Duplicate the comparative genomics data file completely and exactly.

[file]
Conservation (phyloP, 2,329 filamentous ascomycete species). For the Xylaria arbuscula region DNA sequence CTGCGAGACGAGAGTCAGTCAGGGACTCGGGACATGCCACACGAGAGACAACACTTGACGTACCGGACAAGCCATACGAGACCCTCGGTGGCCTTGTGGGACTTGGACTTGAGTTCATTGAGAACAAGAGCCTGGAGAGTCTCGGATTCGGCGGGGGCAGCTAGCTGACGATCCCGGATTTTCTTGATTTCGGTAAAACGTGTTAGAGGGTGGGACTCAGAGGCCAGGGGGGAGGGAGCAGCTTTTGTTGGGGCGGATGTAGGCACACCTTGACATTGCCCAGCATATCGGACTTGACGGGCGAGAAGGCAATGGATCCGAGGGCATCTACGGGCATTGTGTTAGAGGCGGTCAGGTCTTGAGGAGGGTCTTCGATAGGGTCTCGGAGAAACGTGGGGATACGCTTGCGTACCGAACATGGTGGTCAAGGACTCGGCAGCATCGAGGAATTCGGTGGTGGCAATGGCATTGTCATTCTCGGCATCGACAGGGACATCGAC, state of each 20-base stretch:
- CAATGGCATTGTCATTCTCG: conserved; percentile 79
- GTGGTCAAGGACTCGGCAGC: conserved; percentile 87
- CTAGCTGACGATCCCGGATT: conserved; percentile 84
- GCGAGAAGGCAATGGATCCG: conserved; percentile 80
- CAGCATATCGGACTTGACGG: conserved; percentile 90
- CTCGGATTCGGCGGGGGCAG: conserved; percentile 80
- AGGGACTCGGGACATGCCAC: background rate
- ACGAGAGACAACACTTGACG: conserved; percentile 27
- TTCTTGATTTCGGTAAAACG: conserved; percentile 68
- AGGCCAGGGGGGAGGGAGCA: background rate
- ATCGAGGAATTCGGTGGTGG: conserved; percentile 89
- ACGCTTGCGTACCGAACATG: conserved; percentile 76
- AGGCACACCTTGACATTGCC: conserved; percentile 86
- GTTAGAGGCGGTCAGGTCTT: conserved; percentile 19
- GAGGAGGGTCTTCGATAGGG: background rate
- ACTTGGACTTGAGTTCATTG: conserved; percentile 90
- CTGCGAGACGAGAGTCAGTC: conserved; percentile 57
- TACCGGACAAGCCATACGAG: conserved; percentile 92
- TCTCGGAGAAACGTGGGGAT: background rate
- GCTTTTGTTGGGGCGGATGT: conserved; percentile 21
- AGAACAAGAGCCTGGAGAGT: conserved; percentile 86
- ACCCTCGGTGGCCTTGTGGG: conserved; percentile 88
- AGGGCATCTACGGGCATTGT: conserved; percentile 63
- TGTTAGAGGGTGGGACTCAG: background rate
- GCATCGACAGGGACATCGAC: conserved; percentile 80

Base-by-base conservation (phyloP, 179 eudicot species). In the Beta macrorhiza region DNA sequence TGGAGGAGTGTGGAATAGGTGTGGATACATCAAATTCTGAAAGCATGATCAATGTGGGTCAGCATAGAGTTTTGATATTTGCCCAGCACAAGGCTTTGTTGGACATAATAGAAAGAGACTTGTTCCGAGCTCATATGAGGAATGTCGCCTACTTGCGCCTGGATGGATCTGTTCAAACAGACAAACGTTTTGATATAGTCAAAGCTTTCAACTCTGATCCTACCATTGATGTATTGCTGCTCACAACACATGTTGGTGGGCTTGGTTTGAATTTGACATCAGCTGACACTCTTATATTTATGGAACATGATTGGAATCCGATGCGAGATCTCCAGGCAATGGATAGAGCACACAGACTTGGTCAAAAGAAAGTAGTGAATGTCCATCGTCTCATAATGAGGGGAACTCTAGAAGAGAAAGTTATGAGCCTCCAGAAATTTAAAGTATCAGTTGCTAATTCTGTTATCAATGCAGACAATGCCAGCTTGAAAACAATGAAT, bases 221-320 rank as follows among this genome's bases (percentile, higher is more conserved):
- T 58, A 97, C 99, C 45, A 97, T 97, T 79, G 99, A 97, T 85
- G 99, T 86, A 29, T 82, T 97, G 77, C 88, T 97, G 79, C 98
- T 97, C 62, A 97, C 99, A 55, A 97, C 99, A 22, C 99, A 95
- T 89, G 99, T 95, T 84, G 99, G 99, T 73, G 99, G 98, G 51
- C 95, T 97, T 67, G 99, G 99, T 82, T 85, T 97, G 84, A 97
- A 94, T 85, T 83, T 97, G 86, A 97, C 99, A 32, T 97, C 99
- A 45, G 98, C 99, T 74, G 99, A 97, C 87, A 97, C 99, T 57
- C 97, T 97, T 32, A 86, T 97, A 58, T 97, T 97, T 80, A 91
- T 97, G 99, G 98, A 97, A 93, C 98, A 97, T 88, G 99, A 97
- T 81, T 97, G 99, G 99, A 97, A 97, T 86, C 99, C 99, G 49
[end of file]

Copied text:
Conservation (phyloP, 2,329 filamentous ascomycete species). For the Xylaria arbuscula region DNA sequence CTGCGAGACGAGAGTCAGTCAGGGACTCGGGACATGCCACACGAGAGACAACACTTGACGTACCGGACAAGCCATACGAGACCCTCGGTGGCCTTGTGGGACTTGGACTTGAGTTCATTGAGAACAAGAGCCTGGAGAGTCTCGGATTCGGCGGGGGCAGCTAGCTGACGATCCCGGATTTTCTTGATTTCGGTAAAACGTGTTAGAGGGTGGGACTCAGAGGCCAGGGGGGAGGGAGCAGCTTTTGTTGGGGCGGATGTAGGCACACCTTGACATTGCCCAGCATATCGGACTTGACGGGCGAGAAGGCAATGGATCCGAGGGCATCTACGGGCATTGTGTTAGAGGCGGTCAGGTCTTGAGGAGGGTCTTCGATAGGGTCTCGGAGAAACGTGGGGATACGCTTGCGTACCGAACATGGTGGTCAAGGACTCGGCAGCATCGAGGAATTCGGTGGTGGCAATGGCATTGTCATTCTCGGCATCGACAGGGACATCGAC, state of each 20-base stretch:
- CAATGGCATTGTCATTCTCG: conserved; percentile 79
- GTGGTCAAGGACTCGGCAGC: conserved; percentile 87
- CTAGCTGACGATCCCGGATT: conserved; percentile 84
- GCGAGAAGGCAATGGATCCG: conserved; percentile 80
- CAGCATATCGGACTTGACGG: conserved; percentile 90
- CTCGGATTCGGCGGGGGCAG: conserved; percentile 80
- AGGGACTCGGGACATGCCAC: background rate
- ACGAGAGACAACACTTGACG: conserved; percentile 27
- TTCTTGATTTCGGTAAAACG: conserved; percentile 68
- AGGCCAGGGGGGAGGGAGCA: background rate
- ATCGAGGAATTCGGTGGTGG: conserved; percentile 89
- ACGCTTGCGTACCGAACATG: conserved; percentile 76
- AGGCACACCTTGACATTGCC: conserved; percentile 86
- GTTAGAGGCGGTCAGGTCTT: conserved; percentile 19
- GAGGAGGGTCTTCGATAGGG: background rate
- ACTTGGACTTGAGTTCATTG: conserved; percentile 90
- CTGCGAGACGAGAGTCAGTC: conserved; percentile 57
- TACCGGACAAGCCATACGAG: conserved; percentile 92
- TCTCGGAGAAACGTGGGGAT: background rate
- GCTTTTGTTGGGGCGGATGT: conserved; percentile 21
- AGAACAAGAGCCTGGAGAGT: conserved; percentile 86
- ACCCTCGGTGGCCTTGTGGG: conserved; percentile 88
- AGGGCATCTACGGGCATTGT: conserved; percentile 63
- TGTTAGAGGGTGGGACTCAG: background rate
- GCATCGACAGGGACATCGAC: conserved; percentile 80

Base-by-base conservation (phyloP, 179 eudicot species). In the Beta macrorhiza region DNA sequence TGGAGGAGTGTGGAATAGGTGTGGATACATCAAATTCTGAAAGCATGATCAATGTGGGTCAGCATAGAGTTTTGATATTTGCCCAGCACAAGGCTTTGTTGGACATAATAGAAAGAGACTTGTTCCGAGCTCATATGAGGAATGTCGCCTACTTGCGCCTGGATGGATCTGTTCAAACAGACAAACGTTTTGATATAGTCAAAGCTTTCAACTCTGATCCTACCATTGATGTATTGCTGCTCACAACACATGTTGGTGGGCTTGGTTTGAATTTGACATCAGCTGACACTCTTATATTTATGGAACATGATTGGAATCCGATGCGAGATCTCCAGGCAATGGATAGAGCACACAGACTTGGTCAAAAGAAAGTAGTGAATGTCCATCGTCTCATAATGAGGGGAACTCTAGAAGAGAAAGTTATGAGCCTCCAGAAATTTAAAGTATCAGTTGCTAATTCTGTTATCAATGCAGACAATGCCAGCTTGAAAACAATGAAT, bases 221-320 rank as follows among this genome's bases (percentile, higher is more conserved):
- T 58, A 97, C 99, C 45, A 97, T 97, T 79, G 99, A 97, T 85
- G 99, T 86, A 29, T 82, T 97, G 77, C 88, T 97, G 79, C 98
- T 97, C 62, A 97, C 99, A 55, A 97, C 99, A 22, C 99, A 95
- T 89, G 99, T 95, T 84, G 99, G 99, T 73, G 99, G 98, G 51
- C 95, T 97, T 67, G 99, G 99, T 82, T 85, T 97, G 84, A 97
- A 94, T 85, T 83, T 97, G 86, A 97, C 99, A 32, T 97, C 99
- A 45, G 98, C 99, T 74, G 99, A 97, C 87, A 97, C 99, T 57
- C 97, T 97, T 32, A 86, T 97, A 58, T 97, T 97, T 80, A 91
- T 97, G 99, G 98, A 97, A 93, C 98, A 97, T 88, G 99, A 97
- T 81, T 97, G 99, G 99, A 97, A 97, T 86, C 99, C 99, G 49